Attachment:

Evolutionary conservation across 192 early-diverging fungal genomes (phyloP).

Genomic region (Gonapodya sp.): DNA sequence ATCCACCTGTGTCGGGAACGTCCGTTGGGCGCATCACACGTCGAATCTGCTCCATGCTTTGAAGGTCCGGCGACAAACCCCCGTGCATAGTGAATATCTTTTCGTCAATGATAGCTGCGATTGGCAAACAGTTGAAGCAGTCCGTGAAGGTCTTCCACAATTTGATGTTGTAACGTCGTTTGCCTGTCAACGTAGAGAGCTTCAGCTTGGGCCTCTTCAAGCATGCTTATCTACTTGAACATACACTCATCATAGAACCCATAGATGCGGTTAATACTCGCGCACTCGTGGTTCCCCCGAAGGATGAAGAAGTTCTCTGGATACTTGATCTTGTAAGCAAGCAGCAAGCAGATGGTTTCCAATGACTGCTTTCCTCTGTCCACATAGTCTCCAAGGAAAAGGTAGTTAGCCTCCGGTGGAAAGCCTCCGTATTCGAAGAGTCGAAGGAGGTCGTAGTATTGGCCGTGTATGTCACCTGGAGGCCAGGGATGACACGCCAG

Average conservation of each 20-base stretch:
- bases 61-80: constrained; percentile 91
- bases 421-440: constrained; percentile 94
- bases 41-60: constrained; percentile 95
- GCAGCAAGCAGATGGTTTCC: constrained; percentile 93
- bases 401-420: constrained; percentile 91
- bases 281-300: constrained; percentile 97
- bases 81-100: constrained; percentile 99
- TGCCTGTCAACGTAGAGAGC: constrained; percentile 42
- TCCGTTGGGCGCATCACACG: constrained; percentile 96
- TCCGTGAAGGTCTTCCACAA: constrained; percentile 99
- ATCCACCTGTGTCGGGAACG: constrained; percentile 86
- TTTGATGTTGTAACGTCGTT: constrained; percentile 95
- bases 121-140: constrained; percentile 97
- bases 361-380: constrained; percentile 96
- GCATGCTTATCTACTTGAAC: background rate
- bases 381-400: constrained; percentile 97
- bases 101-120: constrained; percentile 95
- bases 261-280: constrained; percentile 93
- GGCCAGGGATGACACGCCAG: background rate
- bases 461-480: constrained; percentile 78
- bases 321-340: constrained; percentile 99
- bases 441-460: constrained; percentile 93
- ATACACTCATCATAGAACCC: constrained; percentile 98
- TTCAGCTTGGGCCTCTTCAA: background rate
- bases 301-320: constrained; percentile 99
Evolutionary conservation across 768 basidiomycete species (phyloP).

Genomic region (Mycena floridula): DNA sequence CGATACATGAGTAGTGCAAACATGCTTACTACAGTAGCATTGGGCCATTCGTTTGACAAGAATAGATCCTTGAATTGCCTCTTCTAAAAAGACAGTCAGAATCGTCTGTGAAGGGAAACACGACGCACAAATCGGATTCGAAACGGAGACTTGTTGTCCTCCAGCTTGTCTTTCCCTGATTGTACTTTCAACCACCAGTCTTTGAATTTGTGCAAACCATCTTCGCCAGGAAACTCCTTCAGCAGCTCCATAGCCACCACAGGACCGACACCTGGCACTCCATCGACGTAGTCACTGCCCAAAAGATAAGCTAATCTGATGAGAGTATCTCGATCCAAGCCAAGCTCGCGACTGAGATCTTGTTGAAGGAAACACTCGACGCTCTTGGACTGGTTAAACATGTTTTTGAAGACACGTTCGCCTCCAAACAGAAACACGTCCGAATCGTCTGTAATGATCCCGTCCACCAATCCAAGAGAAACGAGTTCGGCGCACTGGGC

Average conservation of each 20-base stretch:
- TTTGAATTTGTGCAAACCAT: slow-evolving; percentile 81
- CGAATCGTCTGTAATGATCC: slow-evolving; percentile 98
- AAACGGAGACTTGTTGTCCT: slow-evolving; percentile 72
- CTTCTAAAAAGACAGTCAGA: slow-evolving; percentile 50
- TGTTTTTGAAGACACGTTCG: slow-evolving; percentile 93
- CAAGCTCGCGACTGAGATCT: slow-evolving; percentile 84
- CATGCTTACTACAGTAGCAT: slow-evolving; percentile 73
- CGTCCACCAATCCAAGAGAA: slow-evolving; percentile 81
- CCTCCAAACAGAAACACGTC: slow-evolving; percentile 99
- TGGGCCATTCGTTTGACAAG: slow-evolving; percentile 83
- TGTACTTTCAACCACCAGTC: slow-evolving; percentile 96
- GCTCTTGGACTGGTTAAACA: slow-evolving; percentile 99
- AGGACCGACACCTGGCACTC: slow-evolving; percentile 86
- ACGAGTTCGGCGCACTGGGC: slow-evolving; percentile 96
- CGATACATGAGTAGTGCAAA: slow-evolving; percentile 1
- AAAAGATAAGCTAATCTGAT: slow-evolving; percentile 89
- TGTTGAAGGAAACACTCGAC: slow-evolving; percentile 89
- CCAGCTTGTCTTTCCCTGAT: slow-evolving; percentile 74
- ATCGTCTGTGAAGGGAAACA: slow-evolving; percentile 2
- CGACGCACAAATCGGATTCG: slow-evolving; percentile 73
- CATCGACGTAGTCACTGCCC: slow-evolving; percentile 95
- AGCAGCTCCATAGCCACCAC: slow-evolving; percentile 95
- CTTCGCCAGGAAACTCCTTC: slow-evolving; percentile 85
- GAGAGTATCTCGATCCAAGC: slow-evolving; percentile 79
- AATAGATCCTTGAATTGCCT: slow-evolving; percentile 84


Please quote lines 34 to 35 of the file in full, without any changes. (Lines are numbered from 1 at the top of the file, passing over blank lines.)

- AAACGGAGACTTGTTGTCCT: slow-evolving; percentile 72
- CTTCTAAAAAGACAGTCAGA: slow-evolving; percentile 50